“Plan as much as you can a year in advance and stick to it,” he said. For instance, he never missed any of his children’s school events. Not missing the critical events was possible because he met with his assistant and kid’s school counselor every September to go through and coordinate calendars.
20. Review your calendar for this week and next.
“Every Friday, review your calendar and ask yourself how you spent your time during the previous seven days,” suggests Bryan Collins in a piece for Forbes. “Then, look at the coming week and consider how you want to spend your time.”
“Make appointments if you need to and cancel irrelevant meetings if you can,” Bryan continues. “Consider how close the reality of the previous week’s calendar matches up with what you want next week’s calendar to look like.”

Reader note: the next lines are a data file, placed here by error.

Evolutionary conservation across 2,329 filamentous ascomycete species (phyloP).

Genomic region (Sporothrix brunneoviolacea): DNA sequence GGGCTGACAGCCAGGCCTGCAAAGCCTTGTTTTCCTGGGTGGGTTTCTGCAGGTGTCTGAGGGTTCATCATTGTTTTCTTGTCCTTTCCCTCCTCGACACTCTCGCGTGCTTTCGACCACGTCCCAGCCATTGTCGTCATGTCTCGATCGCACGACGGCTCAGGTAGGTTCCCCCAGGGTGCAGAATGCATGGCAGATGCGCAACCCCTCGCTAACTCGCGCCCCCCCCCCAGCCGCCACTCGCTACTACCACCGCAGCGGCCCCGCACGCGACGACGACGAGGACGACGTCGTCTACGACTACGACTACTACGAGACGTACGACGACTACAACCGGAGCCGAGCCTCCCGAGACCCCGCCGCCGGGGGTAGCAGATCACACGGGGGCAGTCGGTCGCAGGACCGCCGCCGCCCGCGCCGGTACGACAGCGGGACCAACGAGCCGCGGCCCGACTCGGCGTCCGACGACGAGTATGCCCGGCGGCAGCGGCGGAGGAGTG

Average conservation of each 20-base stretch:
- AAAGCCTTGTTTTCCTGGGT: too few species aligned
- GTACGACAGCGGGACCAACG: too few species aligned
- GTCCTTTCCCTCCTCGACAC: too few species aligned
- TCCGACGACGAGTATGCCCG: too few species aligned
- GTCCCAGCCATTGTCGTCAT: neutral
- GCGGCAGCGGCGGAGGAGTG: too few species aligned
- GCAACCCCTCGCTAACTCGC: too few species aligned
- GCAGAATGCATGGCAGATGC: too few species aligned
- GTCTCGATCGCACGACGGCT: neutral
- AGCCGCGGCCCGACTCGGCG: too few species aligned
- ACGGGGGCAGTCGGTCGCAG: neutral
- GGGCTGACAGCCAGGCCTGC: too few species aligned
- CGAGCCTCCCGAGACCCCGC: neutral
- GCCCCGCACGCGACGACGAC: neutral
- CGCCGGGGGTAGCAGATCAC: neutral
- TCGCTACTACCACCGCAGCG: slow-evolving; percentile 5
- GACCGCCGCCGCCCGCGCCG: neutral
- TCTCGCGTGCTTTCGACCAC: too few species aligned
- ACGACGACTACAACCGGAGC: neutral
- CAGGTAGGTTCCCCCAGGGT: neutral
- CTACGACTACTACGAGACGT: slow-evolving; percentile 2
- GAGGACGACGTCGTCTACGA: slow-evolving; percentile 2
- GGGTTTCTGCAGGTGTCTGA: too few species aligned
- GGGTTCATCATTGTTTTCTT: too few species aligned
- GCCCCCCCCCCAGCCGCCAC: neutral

“You might lack full control over your working week, but you can probably find weeds you can pull or activities requiring two mornings of focused work instead of one.”
21. Seinfeld’s “don’t break the chain.”
Jerry Seinfeld’s productivity hack to motivate him to write daily has been embraced for years. It was also highlighted in Cal Newport’s Deep Work and the Netflix movie Jerry Before Seinfeld.
It works like this. Get a calendar and place an X on wite if he’s accomplished his goal of writing for the day. “After a few days, you’ll have a chain. Just keep at it, and the chain will grow longer every day,” he told software developer Brad Issac. “You’ll like seeing that chain, especially when you get a few weeks under your belt. Your only job next is to not break the chain.”
22. Plan for interruptions.
No matter how much you plan, interruptions are inevitable. One way around this is to leave some time blocks blank in your schedule so that you can shuffle things around if need be. Another option is to track these distractions so that you can identify when they’re most likely to occur.